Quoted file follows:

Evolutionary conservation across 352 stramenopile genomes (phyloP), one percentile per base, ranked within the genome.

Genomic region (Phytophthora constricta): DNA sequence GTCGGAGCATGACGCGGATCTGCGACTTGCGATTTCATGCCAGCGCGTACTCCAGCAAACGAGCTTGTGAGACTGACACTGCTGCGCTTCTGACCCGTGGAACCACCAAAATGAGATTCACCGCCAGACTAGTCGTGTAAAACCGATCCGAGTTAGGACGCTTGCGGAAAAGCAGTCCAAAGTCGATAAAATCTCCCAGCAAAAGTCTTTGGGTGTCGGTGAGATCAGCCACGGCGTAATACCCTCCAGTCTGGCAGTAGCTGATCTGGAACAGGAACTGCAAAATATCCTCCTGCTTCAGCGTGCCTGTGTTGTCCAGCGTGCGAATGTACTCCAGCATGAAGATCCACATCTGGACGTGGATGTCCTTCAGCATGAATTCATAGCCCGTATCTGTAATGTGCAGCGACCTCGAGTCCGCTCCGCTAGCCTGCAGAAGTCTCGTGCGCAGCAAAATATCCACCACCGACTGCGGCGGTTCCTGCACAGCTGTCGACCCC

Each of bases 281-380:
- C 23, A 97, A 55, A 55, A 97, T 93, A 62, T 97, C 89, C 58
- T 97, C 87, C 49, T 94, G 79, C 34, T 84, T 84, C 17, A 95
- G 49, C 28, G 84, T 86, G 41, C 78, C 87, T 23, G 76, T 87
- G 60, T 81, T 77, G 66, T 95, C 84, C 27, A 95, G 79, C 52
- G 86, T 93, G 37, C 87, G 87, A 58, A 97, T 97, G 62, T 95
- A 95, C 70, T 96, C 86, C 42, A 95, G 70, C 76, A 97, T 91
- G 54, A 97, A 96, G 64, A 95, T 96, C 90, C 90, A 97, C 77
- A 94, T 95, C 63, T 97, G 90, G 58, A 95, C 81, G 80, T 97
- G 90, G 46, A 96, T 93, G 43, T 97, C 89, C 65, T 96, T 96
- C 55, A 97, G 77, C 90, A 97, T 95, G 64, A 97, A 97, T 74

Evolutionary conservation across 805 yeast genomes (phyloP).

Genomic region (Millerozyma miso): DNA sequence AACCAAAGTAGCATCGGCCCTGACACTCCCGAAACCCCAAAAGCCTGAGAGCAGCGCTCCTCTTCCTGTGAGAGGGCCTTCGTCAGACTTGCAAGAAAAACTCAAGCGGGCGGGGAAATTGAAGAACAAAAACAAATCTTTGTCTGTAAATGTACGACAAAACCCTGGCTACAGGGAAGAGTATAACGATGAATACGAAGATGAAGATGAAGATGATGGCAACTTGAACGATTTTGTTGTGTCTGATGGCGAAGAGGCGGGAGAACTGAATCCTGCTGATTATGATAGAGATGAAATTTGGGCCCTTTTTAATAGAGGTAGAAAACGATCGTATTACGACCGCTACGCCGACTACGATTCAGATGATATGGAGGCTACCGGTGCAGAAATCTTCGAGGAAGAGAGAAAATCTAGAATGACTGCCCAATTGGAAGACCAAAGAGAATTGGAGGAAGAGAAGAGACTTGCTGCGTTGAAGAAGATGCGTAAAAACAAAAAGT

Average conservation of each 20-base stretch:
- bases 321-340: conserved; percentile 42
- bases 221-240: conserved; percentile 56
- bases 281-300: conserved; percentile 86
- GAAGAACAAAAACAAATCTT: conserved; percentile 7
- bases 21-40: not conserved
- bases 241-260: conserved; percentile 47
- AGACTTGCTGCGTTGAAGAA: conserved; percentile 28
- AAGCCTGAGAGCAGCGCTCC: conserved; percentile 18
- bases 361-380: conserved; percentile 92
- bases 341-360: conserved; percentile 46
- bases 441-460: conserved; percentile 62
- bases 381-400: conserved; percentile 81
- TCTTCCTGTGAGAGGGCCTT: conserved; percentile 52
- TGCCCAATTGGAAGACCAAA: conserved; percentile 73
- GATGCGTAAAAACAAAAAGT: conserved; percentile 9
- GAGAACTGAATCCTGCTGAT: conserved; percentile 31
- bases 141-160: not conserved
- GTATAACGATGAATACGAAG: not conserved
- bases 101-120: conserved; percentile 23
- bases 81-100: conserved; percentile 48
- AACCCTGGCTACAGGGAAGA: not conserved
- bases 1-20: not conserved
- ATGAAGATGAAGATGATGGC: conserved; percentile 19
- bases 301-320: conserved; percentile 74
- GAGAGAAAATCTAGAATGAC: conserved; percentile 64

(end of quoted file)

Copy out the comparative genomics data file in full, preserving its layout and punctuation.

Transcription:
Evolutionary conservation across 352 stramenopile genomes (phyloP), one percentile per base, ranked within the genome.

Genomic region (Phytophthora constricta): DNA sequence GTCGGAGCATGACGCGGATCTGCGACTTGCGATTTCATGCCAGCGCGTACTCCAGCAAACGAGCTTGTGAGACTGACACTGCTGCGCTTCTGACCCGTGGAACCACCAAAATGAGATTCACCGCCAGACTAGTCGTGTAAAACCGATCCGAGTTAGGACGCTTGCGGAAAAGCAGTCCAAAGTCGATAAAATCTCCCAGCAAAAGTCTTTGGGTGTCGGTGAGATCAGCCACGGCGTAATACCCTCCAGTCTGGCAGTAGCTGATCTGGAACAGGAACTGCAAAATATCCTCCTGCTTCAGCGTGCCTGTGTTGTCCAGCGTGCGAATGTACTCCAGCATGAAGATCCACATCTGGACGTGGATGTCCTTCAGCATGAATTCATAGCCCGTATCTGTAATGTGCAGCGACCTCGAGTCCGCTCCGCTAGCCTGCAGAAGTCTCGTGCGCAGCAAAATATCCACCACCGACTGCGGCGGTTCCTGCACAGCTGTCGACCCC

Each of bases 281-380:
- C 23, A 97, A 55, A 55, A 97, T 93, A 62, T 97, C 89, C 58
- T 97, C 87, C 49, T 94, G 79, C 34, T 84, T 84, C 17, A 95
- G 49, C 28, G 84, T 86, G 41, C 78, C 87, T 23, G 76, T 87
- G 60, T 81, T 77, G 66, T 95, C 84, C 27, A 95, G 79, C 52
- G 86, T 93, G 37, C 87, G 87, A 58, A 97, T 97, G 62, T 95
- A 95, C 70, T 96, C 86, C 42, A 95, G 70, C 76, A 97, T 91
- G 54, A 97, A 96, G 64, A 95, T 96, C 90, C 90, A 97, C 77
- A 94, T 95, C 63, T 97, G 90, G 58, A 95, C 81, G 80, T 97
- G 90, G 46, A 96, T 93, G 43, T 97, C 89, C 65, T 96, T 96
- C 55, A 97, G 77, C 90, A 97, T 95, G 64, A 97, A 97, T 74

Evolutionary conservation across 805 yeast genomes (phyloP).

Genomic region (Millerozyma miso): DNA sequence AACCAAAGTAGCATCGGCCCTGACACTCCCGAAACCCCAAAAGCCTGAGAGCAGCGCTCCTCTTCCTGTGAGAGGGCCTTCGTCAGACTTGCAAGAAAAACTCAAGCGGGCGGGGAAATTGAAGAACAAAAACAAATCTTTGTCTGTAAATGTACGACAAAACCCTGGCTACAGGGAAGAGTATAACGATGAATACGAAGATGAAGATGAAGATGATGGCAACTTGAACGATTTTGTTGTGTCTGATGGCGAAGAGGCGGGAGAACTGAATCCTGCTGATTATGATAGAGATGAAATTTGGGCCCTTTTTAATAGAGGTAGAAAACGATCGTATTACGACCGCTACGCCGACTACGATTCAGATGATATGGAGGCTACCGGTGCAGAAATCTTCGAGGAAGAGAGAAAATCTAGAATGACTGCCCAATTGGAAGACCAAAGAGAATTGGAGGAAGAGAAGAGACTTGCTGCGTTGAAGAAGATGCGTAAAAACAAAAAGT

Average conservation of each 20-base stretch:
- bases 321-340: conserved; percentile 42
- bases 221-240: conserved; percentile 56
- bases 281-300: conserved; percentile 86
- GAAGAACAAAAACAAATCTT: conserved; percentile 7
- bases 21-40: not conserved
- bases 241-260: conserved; percentile 47
- AGACTTGCTGCGTTGAAGAA: conserved; percentile 28
- AAGCCTGAGAGCAGCGCTCC: conserved; percentile 18
- bases 361-380: conserved; percentile 92
- bases 341-360: conserved; percentile 46
- bases 441-460: conserved; percentile 62
- bases 381-400: conserved; percentile 81
- TCTTCCTGTGAGAGGGCCTT: conserved; percentile 52
- TGCCCAATTGGAAGACCAAA: conserved; percentile 73
- GATGCGTAAAAACAAAAAGT: conserved; percentile 9
- GAGAACTGAATCCTGCTGAT: conserved; percentile 31
- bases 141-160: not conserved
- GTATAACGATGAATACGAAG: not conserved
- bases 101-120: conserved; percentile 23
- bases 81-100: conserved; percentile 48
- AACCCTGGCTACAGGGAAGA: not conserved
- bases 1-20: not conserved
- ATGAAGATGAAGATGATGGC: conserved; percentile 19
- bases 301-320: conserved; percentile 74
- GAGAGAAAATCTAGAATGAC: conserved; percentile 64